This depends on your particular situation. The type of legal structure (sole proprietorship, partnership, or corporation) you decide on for your business will depend upon the type of business you are in, your potential risk and liability, and the amount of money you need to start and expect to earn. If your potential risk and liability are high, the incorporation process will provide protection. If you are starting a home-based business with little or no risk, you should consider the advantages of having a sole proprietorship. It is always a good idea to consult a lawyer and tax accountant.

    I am a sole proprietor but I would like to change my business ownership to a corporation type. Can I do so?

    No, you cannot change your business ownership or ownership type. If the ownership or ownership type changes you must close/cancel your existing account(s) and re–register.

    A change of ownership or ownership type includes:

    • From a sole proprietor to a different sole proprietor
    • From a sole proprietor to a partnership
    • From a sole proprietor to a corporation
    • From a partnership to a different partnership (See Note A)
    • From a partnership to a sole proprietor
    • From a partnership to a corporation
    • From a corporation to a different corporation
    • From a corporation to a sole proprietor
    • From a corporation to a partnership

    Note: The Ministry of Government Services and Canada Revenue Agency may allow you to change partners as long as one of the original partners remains.

    I want to change my business name. What I can do?

    For the Ministry of Government Services a change of Business/Trade/Operating Name requires a new registration. You must cancel your existing business name registration, re-register the new business name and pay the applicable registration fee. Only with the Workplace Safety and Insurance Board (WSIB) you can change both your legal and trade names. Contact the Canada Revenue Agency (CRA) directly if you wish to update the Business/Trade/Operating Name or your Business Number (BN) or any program accounts.

    Should I inform the Ministry of Government Services of changes in my business address?

    For the Ministry of Government Services, if you are amending business name registration information or cancelling your business name registration, please do so as soon as possible to ensure that the public record is accurate. The Business Names Act requires changes to business information, such as addresses, business activity or partners, to be filed within 15 days after the change.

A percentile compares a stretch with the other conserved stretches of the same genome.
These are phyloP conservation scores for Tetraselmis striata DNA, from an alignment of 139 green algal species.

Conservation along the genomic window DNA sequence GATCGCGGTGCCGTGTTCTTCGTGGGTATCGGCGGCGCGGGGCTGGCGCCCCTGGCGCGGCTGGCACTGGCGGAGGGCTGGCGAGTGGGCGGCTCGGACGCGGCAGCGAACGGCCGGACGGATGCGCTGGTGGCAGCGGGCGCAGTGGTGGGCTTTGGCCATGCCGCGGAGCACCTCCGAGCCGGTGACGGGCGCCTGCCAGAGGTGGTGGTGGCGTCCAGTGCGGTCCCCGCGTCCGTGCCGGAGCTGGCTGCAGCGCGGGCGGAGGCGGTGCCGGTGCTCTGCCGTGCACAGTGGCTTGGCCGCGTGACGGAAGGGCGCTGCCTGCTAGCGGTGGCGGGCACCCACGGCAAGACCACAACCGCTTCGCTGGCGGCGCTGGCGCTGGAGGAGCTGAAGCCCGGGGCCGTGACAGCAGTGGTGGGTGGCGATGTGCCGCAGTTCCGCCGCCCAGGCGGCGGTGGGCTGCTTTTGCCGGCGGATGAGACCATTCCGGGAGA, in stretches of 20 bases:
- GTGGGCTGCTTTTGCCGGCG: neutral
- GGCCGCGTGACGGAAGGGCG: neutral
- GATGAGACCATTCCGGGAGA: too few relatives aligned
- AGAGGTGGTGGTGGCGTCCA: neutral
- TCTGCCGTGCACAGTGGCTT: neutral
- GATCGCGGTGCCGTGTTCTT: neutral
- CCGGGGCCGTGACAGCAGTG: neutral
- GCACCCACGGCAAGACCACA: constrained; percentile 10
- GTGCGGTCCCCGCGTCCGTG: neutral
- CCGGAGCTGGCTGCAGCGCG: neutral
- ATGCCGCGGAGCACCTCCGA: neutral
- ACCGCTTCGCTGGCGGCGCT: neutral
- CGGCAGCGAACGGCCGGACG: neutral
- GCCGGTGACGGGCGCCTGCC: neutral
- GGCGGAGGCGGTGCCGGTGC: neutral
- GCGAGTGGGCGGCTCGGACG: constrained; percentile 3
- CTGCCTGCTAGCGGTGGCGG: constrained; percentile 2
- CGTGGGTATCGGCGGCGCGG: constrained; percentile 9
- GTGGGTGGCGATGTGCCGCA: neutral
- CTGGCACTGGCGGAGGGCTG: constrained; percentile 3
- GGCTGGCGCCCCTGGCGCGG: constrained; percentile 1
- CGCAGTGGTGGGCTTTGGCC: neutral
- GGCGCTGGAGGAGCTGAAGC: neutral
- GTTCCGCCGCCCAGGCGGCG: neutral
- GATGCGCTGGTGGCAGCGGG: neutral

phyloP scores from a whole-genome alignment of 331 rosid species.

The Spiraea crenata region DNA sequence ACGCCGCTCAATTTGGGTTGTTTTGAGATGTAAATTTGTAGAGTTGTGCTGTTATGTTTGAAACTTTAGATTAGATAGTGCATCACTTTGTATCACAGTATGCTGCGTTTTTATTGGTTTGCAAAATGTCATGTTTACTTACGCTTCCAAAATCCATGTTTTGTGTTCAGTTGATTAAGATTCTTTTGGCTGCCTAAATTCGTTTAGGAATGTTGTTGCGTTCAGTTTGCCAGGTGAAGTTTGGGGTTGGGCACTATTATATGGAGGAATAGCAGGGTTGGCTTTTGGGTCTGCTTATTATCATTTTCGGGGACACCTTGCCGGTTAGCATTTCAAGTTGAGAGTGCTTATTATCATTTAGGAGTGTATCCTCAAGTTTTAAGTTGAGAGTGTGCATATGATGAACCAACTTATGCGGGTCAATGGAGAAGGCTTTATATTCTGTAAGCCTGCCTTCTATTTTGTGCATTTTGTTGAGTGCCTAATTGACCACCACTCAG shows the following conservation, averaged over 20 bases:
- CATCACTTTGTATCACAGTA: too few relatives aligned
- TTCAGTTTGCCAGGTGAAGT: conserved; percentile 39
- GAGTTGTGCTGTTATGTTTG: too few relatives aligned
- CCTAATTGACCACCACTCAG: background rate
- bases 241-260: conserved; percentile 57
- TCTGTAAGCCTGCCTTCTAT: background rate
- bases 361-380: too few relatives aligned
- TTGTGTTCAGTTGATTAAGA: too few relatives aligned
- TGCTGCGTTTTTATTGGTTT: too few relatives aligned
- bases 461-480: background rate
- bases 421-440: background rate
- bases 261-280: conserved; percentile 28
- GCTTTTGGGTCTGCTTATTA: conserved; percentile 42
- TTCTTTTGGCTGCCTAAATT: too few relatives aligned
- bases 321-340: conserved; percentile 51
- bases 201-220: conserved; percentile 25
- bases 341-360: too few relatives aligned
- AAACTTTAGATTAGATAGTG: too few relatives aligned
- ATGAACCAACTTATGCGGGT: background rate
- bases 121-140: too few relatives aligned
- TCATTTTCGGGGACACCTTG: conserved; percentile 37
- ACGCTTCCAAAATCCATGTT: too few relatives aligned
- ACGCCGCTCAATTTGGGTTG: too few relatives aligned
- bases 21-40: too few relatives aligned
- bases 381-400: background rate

Can I use a post office box to register my small business?

    No. A post office box, rural route, general delivery, suburban service or mobile route is not acceptable as a principal place of business address. For rural addresses, use Lot/Concession numbers or Part/Plan numbers. If there is more than one place of business, select one as the principal place.

    If my business address is outside of Ontario how can I change my business name registration with the Ministry of Government Services?

    If your business address is outside Ontario you have to contact the Ministry of Government Services for the information and instructions.

    What is the difference between a Federal Business Number (BN) and a Business Identification Number (BIN)?

    The Business Number (BN) is a 9-digit federal client identification number to which businesses can register program accounts. This number should be used when communicating with the Canada Revenue Agency (CRA) about accounts you have or wish to create. For example, if you would like to discuss your GST/HST account or you would like to create a payroll account, you should quote your existing BN. The Business Identification Number (BIN) is also a 9-digit number. This number is used by the Ministry of Government Services to identify a provincial Business Name Registration. It appears on the Ontario Master Business Licence.